Albanese’s ALP Government is at least doing something to prepare for our inevitable future, unlike the Coalition Governments of the past decade who realistically did nothing except wreck a perfectly good emission trading scheme. Whether the government is acting fast enough is a discussion for another day, however faster is apparently possible. All kicking emissions reduction down the road has really done is ensured we gained a reputation of being seriously out of step with the majority of the world, we are worse off economically and we’ll have to work harder and cut emissions faster to get back on track.

What do you think?

This article was originally published on The Political Sword

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13 comments

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  1. Michael Taylor

    As always, NM, you’ve provided us with another corker.

  2. New England Cocky

    The watchwords of the Liarbral Nazional$ COALition politicians pre-selected by unelected political hacks are seen in this article; ill-educated, ignorance, incompetence and uncaring self-service.

  3. Goog

    Gotterdammerung Syndrome , like the Jan 6 Trump inspired riot

  4. wam

    I think there are labor voters who are not climate change believers.
    Perhaps enough, after reading tlob and his ilk, to be frightened to vote labor and desert?
    ps
    It is possible others(banana benders??) believe the extremists and also desert labor???
    Yet another dumper for labor surfers.

  5. Andy56

    Climate change is happening whether people believe it or not. Disruption of electrical systems is happening whether politicians deny it or not. The EV revolution is happening, in fact we probably are close to the tipping point. These things are happening before our eyes so politicians can say what they want, they cant turn the tide back. Will the disruptions save us from calamitous climate change, not likely, we need to do a hell of a lot more in other areas. So for me, i stopped preaching about solar power a couple of years back, people are voting with their pockets so that tipping point has started. Lets not get side tracked by conservative indulgences, they want a debate but we should ignore them and move on to the next stage. I think we need to fight other battles, not the ones that are won. You just cant win over futckwits in the murdoch theatre by being a fuckwit too, they will beat you with experience.

  6. Canguro

    For want of finding the best parking spot for these comments, I’ll pull up here and let rip.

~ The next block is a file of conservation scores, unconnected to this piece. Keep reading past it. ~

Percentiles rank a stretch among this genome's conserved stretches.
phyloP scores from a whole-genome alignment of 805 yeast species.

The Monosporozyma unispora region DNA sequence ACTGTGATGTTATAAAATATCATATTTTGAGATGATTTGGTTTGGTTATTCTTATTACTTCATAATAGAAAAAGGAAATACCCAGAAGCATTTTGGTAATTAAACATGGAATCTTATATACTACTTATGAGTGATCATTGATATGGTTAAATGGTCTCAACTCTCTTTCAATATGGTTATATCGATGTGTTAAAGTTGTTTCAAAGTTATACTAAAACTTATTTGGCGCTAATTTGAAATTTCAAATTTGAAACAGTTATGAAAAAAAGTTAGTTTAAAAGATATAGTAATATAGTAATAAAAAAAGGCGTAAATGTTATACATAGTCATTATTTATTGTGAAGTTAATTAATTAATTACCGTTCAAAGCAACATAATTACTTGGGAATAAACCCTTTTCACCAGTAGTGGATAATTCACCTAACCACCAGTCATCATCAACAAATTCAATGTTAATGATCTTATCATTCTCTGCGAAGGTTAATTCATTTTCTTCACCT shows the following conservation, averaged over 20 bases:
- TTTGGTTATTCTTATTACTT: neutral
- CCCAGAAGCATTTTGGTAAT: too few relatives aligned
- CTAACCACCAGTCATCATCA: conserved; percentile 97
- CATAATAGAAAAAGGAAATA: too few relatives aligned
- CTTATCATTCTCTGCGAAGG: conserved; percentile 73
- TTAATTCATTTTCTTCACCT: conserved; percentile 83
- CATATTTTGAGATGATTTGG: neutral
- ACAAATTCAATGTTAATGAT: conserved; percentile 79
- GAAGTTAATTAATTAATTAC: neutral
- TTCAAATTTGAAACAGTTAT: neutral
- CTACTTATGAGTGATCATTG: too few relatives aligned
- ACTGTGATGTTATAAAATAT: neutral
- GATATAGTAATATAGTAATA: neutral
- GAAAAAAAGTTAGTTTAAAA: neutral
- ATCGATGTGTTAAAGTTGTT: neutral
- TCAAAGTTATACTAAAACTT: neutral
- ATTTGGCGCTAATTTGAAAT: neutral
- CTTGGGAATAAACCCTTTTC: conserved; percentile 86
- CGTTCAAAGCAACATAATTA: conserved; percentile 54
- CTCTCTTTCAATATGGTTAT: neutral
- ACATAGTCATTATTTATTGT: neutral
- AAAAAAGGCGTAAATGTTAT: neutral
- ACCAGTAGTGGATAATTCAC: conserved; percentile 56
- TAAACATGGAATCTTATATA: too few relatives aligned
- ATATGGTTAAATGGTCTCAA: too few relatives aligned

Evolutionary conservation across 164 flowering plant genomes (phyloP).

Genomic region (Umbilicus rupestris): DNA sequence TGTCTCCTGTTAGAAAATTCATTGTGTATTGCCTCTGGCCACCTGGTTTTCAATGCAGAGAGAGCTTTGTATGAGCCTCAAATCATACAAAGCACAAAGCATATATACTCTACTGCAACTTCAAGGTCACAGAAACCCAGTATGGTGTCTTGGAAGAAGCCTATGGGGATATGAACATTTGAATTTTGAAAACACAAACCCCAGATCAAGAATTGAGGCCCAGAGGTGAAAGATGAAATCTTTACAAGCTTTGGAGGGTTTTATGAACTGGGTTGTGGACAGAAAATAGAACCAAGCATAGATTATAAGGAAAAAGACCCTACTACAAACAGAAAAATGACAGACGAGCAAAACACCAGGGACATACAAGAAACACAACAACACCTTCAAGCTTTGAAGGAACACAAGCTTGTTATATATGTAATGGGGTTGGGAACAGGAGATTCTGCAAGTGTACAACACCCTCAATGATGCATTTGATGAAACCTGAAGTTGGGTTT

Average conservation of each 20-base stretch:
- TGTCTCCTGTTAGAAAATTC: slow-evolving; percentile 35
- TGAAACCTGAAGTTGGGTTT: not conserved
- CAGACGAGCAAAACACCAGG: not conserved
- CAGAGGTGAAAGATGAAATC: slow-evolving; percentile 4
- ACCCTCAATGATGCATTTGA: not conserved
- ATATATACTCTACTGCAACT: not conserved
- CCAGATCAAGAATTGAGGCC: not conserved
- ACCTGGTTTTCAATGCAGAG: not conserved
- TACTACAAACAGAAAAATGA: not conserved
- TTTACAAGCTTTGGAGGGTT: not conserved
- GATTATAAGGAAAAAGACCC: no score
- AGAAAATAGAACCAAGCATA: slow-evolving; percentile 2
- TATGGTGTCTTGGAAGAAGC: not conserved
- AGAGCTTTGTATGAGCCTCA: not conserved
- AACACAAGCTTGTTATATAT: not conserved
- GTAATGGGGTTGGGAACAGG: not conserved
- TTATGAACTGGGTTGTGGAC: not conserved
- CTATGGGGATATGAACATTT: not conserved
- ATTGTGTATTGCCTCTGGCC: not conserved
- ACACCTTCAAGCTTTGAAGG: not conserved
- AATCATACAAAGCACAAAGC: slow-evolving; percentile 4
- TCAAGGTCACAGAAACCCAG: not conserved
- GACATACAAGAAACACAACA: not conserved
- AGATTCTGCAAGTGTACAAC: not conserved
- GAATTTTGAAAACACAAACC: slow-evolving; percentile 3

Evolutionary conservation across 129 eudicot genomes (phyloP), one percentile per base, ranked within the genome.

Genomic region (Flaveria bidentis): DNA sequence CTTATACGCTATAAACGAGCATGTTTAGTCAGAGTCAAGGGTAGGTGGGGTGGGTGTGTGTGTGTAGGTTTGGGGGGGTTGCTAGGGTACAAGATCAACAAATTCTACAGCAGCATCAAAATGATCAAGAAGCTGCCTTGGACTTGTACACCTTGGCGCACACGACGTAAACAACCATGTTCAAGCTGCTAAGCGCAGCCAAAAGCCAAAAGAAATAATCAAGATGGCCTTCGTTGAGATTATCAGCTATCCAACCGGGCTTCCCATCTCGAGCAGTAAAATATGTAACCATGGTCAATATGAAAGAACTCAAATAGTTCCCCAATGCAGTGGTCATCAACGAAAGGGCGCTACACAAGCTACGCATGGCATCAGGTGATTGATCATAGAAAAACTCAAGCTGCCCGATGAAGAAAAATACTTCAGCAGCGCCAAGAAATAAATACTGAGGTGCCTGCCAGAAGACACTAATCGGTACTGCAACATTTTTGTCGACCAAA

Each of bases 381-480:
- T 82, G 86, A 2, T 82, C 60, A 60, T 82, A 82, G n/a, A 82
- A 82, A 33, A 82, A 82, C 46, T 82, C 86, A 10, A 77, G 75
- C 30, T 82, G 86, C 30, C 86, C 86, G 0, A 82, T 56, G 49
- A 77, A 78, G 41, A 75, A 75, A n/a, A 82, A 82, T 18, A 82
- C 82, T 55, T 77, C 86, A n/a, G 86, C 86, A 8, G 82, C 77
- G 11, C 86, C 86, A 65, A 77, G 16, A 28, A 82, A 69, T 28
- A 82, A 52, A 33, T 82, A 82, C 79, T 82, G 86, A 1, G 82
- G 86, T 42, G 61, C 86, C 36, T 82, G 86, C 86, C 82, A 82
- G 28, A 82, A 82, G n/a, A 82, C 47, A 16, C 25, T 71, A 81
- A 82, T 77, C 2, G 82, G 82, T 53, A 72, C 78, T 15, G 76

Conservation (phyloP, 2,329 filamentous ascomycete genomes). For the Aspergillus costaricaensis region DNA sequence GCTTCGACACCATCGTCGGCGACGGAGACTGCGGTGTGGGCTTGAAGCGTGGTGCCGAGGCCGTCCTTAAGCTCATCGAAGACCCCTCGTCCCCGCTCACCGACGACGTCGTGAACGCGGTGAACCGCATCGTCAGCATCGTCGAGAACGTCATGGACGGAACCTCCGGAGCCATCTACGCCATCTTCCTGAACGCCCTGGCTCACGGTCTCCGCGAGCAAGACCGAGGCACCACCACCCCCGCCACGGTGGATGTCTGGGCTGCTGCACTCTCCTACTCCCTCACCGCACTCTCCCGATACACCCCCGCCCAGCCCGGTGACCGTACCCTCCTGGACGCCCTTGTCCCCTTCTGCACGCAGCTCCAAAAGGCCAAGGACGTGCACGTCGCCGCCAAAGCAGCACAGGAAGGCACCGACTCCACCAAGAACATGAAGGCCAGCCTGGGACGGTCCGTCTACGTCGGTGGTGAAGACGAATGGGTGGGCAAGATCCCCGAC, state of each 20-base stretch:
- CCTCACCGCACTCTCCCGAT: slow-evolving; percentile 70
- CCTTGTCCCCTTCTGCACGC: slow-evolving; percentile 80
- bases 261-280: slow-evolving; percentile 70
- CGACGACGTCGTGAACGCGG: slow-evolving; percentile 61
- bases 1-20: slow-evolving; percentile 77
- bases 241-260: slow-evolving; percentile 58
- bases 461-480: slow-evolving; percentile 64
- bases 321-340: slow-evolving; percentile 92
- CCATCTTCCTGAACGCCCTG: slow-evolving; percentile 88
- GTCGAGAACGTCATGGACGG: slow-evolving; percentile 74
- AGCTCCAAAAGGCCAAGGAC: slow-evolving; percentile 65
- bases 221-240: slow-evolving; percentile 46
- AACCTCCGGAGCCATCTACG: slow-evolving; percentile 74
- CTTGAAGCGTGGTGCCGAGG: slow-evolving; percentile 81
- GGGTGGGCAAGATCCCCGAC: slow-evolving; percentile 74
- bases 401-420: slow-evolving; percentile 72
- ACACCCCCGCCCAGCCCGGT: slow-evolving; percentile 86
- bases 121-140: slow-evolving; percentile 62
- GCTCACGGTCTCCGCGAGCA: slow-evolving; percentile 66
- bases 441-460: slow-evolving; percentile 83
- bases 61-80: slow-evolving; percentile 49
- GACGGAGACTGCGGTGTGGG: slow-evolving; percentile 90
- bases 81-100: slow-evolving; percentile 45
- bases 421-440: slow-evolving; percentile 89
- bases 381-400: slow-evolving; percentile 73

Having just watched the three episode documentary, House of Hammer (2022), dealing with the travails of the perverted sex-pest Armie Hammer and his predecessors, father, grandfather, great-grandfather, I’m a bit blown away but in another sense entirely unsurprised.

    Armand Hammer, the great-grandfather of the actor Armie, currently under a cloud of accusations due to his perverted sexual appetites and serial abuse of many women, was the CEO of Occidental Petroleum and one of the wealthiest oligarchs within the USA’s family of obscenely rich business people. He was also a paranoid & obsessive micro-manager of other peoples’ lives, a corrupt individual who used bribery as a common tactic to achieve his aims, a serial indulger in sexual relationships outside of his marriage, a backdoor cooperator with the USSR and their political hierarchy, a secret funder of Nixon’s Watergate scandal, and a soul-less user and abuser of anyone with whom he had dealings.

    When his off-shore oil rig Piper Alpha blew up in 1988 with the death of 165 men, he celebrated that he was supported by Prince Charles in the PR blitz to deflect blame from the management, stating that ‘it’s time to break out the champagne and caviar’. That support from the bonny prince was itself a function of his having channeled $40 million to the prince’s ‘charity’, a gift that Charles publicly gloated over in a stateside welcome. He showed no skerrick of sympathy or concern for those killed or injured.

    So, in summary, here we have a ripe example of the pathological nature of extreme wealth and its willingness to act in ways that the majority of us would understand to be beyond the bounds of natural and normal humanity. Behaviour that cheats, bribes, coerces, threatens, is perverse, sick, dangerous, inhumane. Behaviour that the newly-minted King Charles III was happy to endorse and benefit from. God (or Dog, take your pick) save us from ever falling into these evil ways. And let it be noted, Armand Hammer is not an isolated example of the wretchedness of accumulating massive wealth at the expense of one’s fellow humans.

  7. Fred

    The planet has approximately 7.6 billion people (increasing) and 1.4 billion cars with a working life of around 12-15 years. If the only vehicle type available for purchase was an EV, then in theory it would only take about 12-15 years to convert, except…

    The world needs to produce 93+ million EVs per annum or 440 times Volkswagen’s production. Approximately 100,000 metric tons of lithium was mined in 2021 with 20 million metric tons total world reserves. Given around 9 kg of lithium is required per EV… well… “Houston we have a problem!” – the amount mined annually could be used to produce 11.1 million EVs an eighth of what is required.

    BTW The total world reserves could make 2.2+ billion EVs so going forward recycling the lithium will be paramount. You can imagine the price is going to rise.

  8. Sydneybound

    EVs are not going to save the planet. Not only is lithium in short supply, it’s uneconomical to recycle, plus it’s problematic in terms of pollution. What is going to happen in a few years when the petrol bowsers are either shut or under rationing conditions? No new petrol vehicles after 2025? Contemplate that. Don’t worry, WEF’s Klaus Schwab was upfront about the solution to the West’s over-indulgence in material and energy wastage, ie. “you will own nothing, and be happy”. You will own nothing and be expected to rent everything, for a unmentionable price of course, from you know who. It’d help to survey the whole energy landscape, from extraction through to manufacture of the final product, value of recycling, cost of pollution then multiply that by the relative carbon footprint for a given nation. Aussies have a massive carbon footprint, and I’m sorry to be the bearer of news many will not want to hear, but our current lifestyles will crash to earth under the net zero mandates. Maybe we could grow up and have an adult conversation about our current carbon footprint and the activities causing it.